Tuesday, May 20

10:00 AM-12:00 PM Wasatch A & B - Level C

Slow Evolution in Conservative Systems

A common paradigm for the description of physical systems is that of a slow evolution through families of relatively simple states, like equilibrium states or states of periodic motion. The mathematical foundation for approximating this evolution is fairly well established if the underlying systems are dissipative. There are numerous examples, however, for which the underlying systems are conservative. The mathematical foundations for approximating the slow evolution are not well established in this case, except for one-degree-of-freedom systems, where the method of averaging is effective. This minisymposium is intended to describe what is presently known and to present physically important examples, including those in which the simple states undergo a transition from stable to unstable, illustrating the mathematical complexities that can arise in these contexts.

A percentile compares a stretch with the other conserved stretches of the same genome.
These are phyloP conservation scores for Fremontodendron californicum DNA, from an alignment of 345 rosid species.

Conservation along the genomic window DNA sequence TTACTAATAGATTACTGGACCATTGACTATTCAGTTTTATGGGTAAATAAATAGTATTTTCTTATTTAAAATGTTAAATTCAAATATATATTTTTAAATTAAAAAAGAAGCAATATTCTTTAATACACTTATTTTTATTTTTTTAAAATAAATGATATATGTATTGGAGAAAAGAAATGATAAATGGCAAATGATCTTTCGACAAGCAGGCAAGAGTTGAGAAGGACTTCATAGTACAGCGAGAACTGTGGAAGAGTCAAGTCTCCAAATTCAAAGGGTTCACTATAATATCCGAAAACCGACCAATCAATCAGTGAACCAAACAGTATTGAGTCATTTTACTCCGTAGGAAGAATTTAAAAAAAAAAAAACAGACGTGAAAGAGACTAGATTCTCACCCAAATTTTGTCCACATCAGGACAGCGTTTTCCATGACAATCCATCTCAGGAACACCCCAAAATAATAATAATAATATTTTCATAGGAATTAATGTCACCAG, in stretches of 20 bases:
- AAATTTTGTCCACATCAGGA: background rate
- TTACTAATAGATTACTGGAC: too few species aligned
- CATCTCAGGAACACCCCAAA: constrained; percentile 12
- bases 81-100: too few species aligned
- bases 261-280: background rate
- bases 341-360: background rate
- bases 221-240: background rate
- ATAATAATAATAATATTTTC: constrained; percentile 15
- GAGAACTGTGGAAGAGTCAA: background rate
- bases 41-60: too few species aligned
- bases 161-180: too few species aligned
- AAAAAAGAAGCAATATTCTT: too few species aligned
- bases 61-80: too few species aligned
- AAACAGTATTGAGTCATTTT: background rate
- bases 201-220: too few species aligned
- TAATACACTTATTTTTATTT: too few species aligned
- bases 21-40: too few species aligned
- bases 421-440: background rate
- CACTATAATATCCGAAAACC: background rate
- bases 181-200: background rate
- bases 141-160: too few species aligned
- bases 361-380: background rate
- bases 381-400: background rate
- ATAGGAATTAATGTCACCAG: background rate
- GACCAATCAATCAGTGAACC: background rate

Organizer: Norman R. Lebovitz
University of Chicago

10:00 Slow Evolution Near Families of Stable Equilibria of Hamiltonian Systems
Norman R. Lebovitz, Organizer
10:30 Weakly Unstable Systems in the Presence of Neutrally Stable Modes
John D. Crawford, University of Pittsburgh
11:00 (Cancelled) Some Experiments on Nonstationary Vibrations in a Single Degree-of-Freedom Nonlinear Systems
Anil K. Bajaj, Mark Hood, and Patricia Davies, Purdue University
11:30 Accurate Phase After Slow Passage Through Subharmonic Resonance
Jerry D. Brothers, Raytheon E-Systems; and Richard Haberman, Southern Methodist University

DS97 Homepage | Program Updates|
Registration | Hotel Information | Transportation | Program-at-a-Glance | Program Overview

TMP, 4/3/97
MMD, 5/9/97